It’s hard to imagine what my life was like before I started golfing 4 years ago. Hard to imagine what i did when I had a couple free hours after work, or an entire Sunday without anything on the schedule. What did I think about when I was standing in line waiting for a sandwich…because it definitely wasn’t my swing. What did I want my future to look like?
Four years ago, if you were to tell me I would end up working for a golf company, looking for any excuse or reason to get out on the course and whack a little ball, I probably would’ve laughed in your face. I would have mentioned something about rich dudes driving around in golf carts. I would have maybe said something about how golf is soft, hockey is a real man’s sport…
Four years ago, I was oblivious to the way a simple game was going to reshape my life in so many positive ways. When my friend mentioned she was going to the driving range with her golf crazed father, I decided to tag along. Just for jokes, I said.
About halfway through that first bucket, on that first fateful day of my golfing career is when it happened. I was using a borrowed 7-iron, covered in rust and with a torn, old grip that looked like it came off a tennis racket from the 50’s. I pulled the club back, my sides aching from the unfamiliar rotation of the golf swing, my ankle sore from my skate shoes digging just under the bone on every finish. I swung hard and connected cleanly with ball. It traveled what seemed like miles into the air, and fell softly near the 130-yard flag. Boom. I was hooked. My life forever changed by one single golf swing.
Since that first day at the driving range, golf has seeped into every single aspect of my life. I started working out to improve my golf swing. I now describe distances by club selection- it’s about a 9-iron away from here. I now determine the size of a building by how many holes it can fit- you could probably get a par 4 and two par 3’s in there. When I see huge fields with lush rolling hills, I think about how I might be able to bank a shot off that berm and onto the green, which would probably be somewhere over there. The four seasons have morphed into two; golf season and not golf season.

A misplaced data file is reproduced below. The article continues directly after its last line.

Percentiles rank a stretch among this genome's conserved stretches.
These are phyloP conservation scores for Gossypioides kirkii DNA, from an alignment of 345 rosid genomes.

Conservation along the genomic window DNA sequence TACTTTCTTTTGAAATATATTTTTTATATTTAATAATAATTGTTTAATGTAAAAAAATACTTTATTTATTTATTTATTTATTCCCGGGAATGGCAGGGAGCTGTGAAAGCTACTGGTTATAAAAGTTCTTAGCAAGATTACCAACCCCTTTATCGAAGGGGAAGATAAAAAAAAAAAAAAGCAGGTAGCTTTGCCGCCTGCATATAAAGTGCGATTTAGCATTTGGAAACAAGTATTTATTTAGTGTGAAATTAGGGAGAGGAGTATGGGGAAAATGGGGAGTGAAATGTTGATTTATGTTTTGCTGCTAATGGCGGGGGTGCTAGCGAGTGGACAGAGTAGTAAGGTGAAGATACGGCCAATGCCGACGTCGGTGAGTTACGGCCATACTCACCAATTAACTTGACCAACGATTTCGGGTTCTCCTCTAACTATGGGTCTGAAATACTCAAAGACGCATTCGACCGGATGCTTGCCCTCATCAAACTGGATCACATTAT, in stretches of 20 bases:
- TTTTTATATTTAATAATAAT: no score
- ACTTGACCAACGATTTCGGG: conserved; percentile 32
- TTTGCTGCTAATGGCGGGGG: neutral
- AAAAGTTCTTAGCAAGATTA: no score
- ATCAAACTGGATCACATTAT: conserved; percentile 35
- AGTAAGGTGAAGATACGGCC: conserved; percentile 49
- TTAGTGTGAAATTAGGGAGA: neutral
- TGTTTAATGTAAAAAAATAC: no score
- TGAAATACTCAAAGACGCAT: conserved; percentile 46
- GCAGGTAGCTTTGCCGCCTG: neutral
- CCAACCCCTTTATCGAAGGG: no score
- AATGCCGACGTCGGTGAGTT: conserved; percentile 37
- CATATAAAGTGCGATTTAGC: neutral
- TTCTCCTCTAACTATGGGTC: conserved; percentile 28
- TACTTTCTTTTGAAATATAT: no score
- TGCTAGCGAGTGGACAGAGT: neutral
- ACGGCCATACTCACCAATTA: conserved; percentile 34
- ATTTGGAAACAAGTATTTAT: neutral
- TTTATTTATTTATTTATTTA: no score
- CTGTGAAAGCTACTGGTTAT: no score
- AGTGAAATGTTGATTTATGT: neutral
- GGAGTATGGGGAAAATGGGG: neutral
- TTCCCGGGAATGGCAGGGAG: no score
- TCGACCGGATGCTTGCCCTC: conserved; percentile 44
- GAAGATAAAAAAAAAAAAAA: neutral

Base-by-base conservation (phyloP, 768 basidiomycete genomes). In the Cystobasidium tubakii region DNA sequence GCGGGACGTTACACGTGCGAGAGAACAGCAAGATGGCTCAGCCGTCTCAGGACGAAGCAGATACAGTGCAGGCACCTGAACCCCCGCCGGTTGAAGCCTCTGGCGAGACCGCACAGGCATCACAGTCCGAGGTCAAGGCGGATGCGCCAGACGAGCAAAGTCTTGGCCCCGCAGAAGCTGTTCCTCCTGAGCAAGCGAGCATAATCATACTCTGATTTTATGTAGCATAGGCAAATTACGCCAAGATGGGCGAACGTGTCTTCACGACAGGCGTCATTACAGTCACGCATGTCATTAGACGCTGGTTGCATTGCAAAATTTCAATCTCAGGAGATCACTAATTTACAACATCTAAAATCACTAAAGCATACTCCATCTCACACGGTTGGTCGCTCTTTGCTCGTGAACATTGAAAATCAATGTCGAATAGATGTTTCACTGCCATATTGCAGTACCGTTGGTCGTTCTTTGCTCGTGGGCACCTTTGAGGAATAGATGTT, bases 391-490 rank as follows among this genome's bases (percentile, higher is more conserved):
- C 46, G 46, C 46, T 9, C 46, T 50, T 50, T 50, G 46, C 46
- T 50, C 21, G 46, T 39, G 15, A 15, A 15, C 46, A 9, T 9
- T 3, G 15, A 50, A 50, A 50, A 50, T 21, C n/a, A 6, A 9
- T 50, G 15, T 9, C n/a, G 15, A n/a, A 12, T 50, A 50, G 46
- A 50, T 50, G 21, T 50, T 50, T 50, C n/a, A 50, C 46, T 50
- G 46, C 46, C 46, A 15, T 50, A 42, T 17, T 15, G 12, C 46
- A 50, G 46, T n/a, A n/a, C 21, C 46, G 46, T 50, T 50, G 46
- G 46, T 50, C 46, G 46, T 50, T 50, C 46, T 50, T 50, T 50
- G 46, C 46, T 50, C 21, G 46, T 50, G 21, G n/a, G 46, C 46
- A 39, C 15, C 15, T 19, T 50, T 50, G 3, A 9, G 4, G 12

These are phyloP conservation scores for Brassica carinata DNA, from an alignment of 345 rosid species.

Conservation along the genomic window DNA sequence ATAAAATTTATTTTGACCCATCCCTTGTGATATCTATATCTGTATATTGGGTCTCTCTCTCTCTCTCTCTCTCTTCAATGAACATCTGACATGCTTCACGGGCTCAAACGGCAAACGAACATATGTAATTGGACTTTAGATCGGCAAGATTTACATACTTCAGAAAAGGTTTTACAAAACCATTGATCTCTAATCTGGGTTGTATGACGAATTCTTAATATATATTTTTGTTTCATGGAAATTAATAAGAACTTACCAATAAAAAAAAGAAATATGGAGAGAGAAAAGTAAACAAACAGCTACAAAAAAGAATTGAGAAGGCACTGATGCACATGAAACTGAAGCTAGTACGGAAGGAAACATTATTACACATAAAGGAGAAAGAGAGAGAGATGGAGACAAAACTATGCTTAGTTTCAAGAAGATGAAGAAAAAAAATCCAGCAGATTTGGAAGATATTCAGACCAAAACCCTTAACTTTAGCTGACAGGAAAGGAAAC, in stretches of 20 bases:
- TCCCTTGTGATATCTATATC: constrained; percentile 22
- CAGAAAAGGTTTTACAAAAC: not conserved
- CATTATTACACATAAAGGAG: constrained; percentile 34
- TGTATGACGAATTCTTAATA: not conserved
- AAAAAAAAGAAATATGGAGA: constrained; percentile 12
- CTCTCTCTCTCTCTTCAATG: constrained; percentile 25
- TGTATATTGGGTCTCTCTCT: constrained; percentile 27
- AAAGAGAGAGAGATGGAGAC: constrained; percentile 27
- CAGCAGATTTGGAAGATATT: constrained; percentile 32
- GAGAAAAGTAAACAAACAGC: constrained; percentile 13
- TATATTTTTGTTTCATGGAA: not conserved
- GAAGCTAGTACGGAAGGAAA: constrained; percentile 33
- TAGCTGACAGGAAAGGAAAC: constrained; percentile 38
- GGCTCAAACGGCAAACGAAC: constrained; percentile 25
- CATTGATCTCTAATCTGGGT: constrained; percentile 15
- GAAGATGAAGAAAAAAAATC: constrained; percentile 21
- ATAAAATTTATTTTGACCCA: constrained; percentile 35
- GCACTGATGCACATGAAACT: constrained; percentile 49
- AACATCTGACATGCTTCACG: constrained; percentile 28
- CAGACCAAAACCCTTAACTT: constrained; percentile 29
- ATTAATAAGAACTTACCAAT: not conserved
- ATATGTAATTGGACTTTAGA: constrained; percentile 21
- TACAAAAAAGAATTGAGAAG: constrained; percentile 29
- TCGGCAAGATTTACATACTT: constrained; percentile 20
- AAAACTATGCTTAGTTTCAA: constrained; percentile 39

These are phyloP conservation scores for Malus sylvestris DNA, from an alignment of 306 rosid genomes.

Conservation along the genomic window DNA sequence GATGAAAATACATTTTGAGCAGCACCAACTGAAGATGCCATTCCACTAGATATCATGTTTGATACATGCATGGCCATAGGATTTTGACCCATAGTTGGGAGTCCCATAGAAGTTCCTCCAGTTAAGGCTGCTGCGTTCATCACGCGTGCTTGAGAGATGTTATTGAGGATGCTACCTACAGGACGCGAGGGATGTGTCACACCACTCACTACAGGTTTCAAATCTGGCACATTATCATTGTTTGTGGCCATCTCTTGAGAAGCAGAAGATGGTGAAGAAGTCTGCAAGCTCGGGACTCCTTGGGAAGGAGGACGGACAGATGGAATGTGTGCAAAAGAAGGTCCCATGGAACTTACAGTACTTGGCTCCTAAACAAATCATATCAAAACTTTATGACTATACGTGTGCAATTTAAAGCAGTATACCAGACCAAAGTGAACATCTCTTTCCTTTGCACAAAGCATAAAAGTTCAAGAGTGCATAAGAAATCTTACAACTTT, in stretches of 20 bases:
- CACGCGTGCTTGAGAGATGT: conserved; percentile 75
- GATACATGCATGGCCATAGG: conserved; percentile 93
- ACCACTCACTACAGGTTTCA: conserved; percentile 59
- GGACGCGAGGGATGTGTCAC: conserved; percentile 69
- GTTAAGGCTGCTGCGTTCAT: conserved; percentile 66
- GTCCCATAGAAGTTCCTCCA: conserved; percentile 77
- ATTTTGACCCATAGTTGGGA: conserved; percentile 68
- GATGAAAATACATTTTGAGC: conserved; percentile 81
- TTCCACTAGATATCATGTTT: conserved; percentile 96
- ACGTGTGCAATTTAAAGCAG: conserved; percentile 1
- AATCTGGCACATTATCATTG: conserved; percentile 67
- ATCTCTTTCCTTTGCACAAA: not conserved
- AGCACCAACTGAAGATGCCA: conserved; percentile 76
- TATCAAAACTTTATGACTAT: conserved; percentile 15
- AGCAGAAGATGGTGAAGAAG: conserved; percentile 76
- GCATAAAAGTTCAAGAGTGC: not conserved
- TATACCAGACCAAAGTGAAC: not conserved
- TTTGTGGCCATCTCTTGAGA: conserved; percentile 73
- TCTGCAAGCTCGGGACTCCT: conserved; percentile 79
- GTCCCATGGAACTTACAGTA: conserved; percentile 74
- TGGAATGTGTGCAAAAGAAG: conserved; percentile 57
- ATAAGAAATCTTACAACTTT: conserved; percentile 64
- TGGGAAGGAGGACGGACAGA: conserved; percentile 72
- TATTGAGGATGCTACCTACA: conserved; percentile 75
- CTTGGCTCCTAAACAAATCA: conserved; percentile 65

It’s funny, the way the game can influence your mindset. My buddy recently tore a ligament in his knee playing hockey during “not golf season”. He was in strangely good spirits after visiting his doctor. He happily announced that he should be back at 100% in time for the golf season. It didn’t matter that he could barely even drive his car, or that he resembled an old man as he waddled from one spot to the next, cane in hand. He realized that he could now focus on his short game without being distracted by his irons or driver. He chalked it up to allowing his body to rest so he could be in top shape when golf season rolled in.
Like my buddy, golf has generally added a layer of positivity to my life that is hard to shake. It gives me way to see the silver lining in situations that at one point may has caused me frustration and grief. As I’m writing this post, it’s pissing down rain, thunder and lighting threatening overhead, and I am stranded in the old maintenance shed at the furthest point on the course from the clubhouse. With mud caked on my shoes and water dripping off the brim of my blue birdie hat, I feel like I’m part of something bigger than myself. I feel lucky to be a golfer.